Royal Prince Alfred Hospital Royal Prince Alfred Hospital
Allergy Unit

Student research


Food intolerance in children with eczema

by
Narelle Greenlees
Master of Science (Nutrition and Dietetics), University of Wollongong
Supervisors: Linda Tapsell, Anne Swain, Velencia Soutter, Robert Loblay
January 1998

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Abstract

Introduction:
There is little known about the relationship between eczema and food intolerance. Food intolerance is defined as a pharmacological adverse reaction to food. It is diagnosed by a positive reaction to a food challenge after the systematic elimination of all natural and added chemicals, also called the Elimination Diet. The primary aim of this project was to investigate in children with eczema; food intolerance, associated symptoms, most common chemicals not tolerated, clinical reactions to chemicals and coexisting food intolerance and food allergy. The secondary aim was to investigate outcomes of the elimination diet and current dietary restrictions.

Methods:
Data was collected from medical and dietetic notes of 418 children with eczema ages up to twelve years seen at the RPAH Allergy Unit between 1995 and 1997. Parents and carers were sent a questionnaire to obtain information about the child's symptoms, reactions to food challenges and dietary restrictions. All information was entered into a confidential database for analysis. Children were grouped based on this information as food intolerant; food sensitised/allergic; and food intolerant & sensitised.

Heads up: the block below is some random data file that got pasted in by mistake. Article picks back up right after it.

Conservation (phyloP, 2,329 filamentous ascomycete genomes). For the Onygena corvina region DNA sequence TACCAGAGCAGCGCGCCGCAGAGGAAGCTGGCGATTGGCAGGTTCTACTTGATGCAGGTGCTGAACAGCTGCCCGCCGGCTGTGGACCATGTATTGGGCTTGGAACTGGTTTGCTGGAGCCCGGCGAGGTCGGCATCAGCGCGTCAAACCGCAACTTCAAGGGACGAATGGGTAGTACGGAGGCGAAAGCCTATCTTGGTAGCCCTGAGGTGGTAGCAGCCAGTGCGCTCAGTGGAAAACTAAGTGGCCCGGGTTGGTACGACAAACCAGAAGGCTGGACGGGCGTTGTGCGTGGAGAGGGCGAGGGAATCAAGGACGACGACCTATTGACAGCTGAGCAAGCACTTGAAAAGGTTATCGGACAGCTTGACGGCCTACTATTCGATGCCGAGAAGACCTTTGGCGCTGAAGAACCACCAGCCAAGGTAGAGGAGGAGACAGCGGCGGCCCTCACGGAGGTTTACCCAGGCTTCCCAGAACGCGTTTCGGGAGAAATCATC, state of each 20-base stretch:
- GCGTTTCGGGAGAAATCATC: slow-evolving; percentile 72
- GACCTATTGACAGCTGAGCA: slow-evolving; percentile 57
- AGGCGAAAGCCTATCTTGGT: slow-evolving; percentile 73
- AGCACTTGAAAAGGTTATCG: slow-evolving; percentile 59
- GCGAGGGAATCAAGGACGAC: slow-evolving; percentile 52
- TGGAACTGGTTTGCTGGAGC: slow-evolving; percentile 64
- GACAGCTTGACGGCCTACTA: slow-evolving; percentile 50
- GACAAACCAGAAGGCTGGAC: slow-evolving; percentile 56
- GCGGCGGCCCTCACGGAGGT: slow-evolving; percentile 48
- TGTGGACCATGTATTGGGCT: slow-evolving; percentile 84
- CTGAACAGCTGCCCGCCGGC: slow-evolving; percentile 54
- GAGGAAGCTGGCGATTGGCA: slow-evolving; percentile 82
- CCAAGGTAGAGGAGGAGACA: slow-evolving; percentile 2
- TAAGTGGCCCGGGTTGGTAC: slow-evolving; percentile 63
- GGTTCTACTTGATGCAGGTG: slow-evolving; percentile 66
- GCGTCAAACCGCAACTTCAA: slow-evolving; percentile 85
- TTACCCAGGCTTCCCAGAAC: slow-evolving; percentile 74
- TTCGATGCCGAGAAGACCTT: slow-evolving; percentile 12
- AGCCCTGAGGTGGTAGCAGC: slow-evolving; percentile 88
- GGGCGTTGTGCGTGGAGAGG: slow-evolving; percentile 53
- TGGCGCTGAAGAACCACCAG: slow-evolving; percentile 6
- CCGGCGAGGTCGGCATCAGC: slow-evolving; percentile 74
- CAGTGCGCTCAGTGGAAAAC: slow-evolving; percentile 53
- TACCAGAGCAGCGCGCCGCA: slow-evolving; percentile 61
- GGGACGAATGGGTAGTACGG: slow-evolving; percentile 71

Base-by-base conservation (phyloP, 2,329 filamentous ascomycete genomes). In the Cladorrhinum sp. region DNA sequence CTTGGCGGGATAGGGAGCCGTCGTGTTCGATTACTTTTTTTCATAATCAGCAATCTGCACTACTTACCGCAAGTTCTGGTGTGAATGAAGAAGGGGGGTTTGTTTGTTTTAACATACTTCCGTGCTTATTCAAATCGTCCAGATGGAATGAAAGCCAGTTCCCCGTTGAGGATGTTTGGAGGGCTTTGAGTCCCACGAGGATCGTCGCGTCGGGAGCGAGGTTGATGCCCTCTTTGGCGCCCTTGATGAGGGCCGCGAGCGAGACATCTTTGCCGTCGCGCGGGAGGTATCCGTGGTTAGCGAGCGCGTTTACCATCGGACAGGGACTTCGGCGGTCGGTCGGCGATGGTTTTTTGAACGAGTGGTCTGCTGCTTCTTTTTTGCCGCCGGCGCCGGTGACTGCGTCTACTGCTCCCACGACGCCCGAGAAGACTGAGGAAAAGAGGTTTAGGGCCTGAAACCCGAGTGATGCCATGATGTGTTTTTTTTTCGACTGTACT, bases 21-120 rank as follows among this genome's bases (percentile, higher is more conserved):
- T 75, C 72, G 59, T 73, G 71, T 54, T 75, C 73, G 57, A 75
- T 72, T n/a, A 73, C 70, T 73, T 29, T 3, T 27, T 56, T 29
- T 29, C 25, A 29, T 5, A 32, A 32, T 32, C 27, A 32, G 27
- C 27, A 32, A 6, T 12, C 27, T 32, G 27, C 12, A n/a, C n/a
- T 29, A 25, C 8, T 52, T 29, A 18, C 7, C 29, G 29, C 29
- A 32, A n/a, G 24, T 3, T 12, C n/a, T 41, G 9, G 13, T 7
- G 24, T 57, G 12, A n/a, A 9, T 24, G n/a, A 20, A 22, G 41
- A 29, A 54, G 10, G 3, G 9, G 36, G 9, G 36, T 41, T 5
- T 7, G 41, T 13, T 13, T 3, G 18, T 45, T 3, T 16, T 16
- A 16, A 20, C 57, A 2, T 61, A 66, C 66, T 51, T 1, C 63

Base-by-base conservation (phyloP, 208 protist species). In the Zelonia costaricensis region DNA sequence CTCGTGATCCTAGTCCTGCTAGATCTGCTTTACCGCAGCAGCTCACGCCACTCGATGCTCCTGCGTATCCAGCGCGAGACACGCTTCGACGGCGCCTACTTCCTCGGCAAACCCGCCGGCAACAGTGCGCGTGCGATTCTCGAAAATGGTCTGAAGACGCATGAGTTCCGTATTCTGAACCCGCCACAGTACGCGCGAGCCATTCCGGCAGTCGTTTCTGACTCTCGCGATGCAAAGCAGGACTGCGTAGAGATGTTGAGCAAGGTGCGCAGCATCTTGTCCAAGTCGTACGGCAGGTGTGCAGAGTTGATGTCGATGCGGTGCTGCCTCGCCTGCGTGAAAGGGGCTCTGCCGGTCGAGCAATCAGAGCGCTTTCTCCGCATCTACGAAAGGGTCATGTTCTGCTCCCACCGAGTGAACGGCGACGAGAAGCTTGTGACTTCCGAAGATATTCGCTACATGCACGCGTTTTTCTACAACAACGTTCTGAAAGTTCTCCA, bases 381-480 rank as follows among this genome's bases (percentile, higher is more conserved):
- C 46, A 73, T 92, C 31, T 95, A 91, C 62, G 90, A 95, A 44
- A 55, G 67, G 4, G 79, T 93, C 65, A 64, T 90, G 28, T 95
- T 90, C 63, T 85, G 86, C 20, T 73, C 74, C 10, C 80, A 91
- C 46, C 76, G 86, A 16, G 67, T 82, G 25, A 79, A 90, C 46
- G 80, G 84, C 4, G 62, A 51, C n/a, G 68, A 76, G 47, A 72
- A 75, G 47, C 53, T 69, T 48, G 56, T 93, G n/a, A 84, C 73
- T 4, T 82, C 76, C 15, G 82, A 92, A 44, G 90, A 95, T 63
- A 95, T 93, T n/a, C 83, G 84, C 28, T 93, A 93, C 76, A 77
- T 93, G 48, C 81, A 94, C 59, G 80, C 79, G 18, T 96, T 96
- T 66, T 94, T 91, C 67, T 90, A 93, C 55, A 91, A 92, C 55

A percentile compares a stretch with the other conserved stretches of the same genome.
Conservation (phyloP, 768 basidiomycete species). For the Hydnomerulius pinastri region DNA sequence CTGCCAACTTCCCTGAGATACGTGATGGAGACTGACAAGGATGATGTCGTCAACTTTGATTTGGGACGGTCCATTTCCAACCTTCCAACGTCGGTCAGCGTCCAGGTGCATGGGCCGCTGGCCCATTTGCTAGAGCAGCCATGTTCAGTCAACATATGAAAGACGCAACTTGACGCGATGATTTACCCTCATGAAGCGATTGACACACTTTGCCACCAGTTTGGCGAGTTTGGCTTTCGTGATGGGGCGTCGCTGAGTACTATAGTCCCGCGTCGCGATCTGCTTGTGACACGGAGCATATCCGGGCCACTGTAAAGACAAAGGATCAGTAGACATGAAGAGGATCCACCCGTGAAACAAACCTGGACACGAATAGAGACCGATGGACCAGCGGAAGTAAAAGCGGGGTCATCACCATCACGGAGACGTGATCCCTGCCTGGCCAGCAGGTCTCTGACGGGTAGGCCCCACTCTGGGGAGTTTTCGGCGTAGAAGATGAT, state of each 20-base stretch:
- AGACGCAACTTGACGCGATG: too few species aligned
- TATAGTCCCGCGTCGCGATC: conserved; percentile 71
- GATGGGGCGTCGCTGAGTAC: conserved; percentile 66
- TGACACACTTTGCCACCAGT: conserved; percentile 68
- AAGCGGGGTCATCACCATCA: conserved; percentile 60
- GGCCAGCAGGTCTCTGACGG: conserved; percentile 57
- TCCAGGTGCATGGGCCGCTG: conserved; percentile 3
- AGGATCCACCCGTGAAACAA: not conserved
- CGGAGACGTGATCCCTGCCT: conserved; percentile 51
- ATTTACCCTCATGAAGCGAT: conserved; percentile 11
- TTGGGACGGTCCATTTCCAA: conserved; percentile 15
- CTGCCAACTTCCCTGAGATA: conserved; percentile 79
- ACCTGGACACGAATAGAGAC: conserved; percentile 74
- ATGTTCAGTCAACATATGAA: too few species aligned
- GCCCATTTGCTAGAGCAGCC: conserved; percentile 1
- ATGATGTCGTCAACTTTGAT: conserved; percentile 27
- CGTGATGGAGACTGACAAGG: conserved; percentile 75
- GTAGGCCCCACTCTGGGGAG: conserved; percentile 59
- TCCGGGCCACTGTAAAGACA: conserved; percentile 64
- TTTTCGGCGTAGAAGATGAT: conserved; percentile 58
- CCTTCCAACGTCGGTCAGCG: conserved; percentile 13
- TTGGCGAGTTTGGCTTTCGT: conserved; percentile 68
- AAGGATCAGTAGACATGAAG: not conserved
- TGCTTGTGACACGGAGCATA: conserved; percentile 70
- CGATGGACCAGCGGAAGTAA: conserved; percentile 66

Results:
Approximately half of those children with food intolerance also had a food allergy. Salicylates, amines and milk were the most common substances responsible for food intolerance reactions and eczema symptoms. Children with food intolerance alone experienced more behaviour-related symptoms than children with both intolerance and allergy. Children who did not attempt the diet commonly avoided additives and dairy. Post elimination diet restrictions included salicylates, amines, milk and additives.

Discussion:
Results indicate that food intolerance in children with eczema is common. Formal dietary investigation should be advised if there is any indication that the child's eczema might be food related. Food intolerance in children, and the coexistence of food intolerance and food allergy need to be further researched.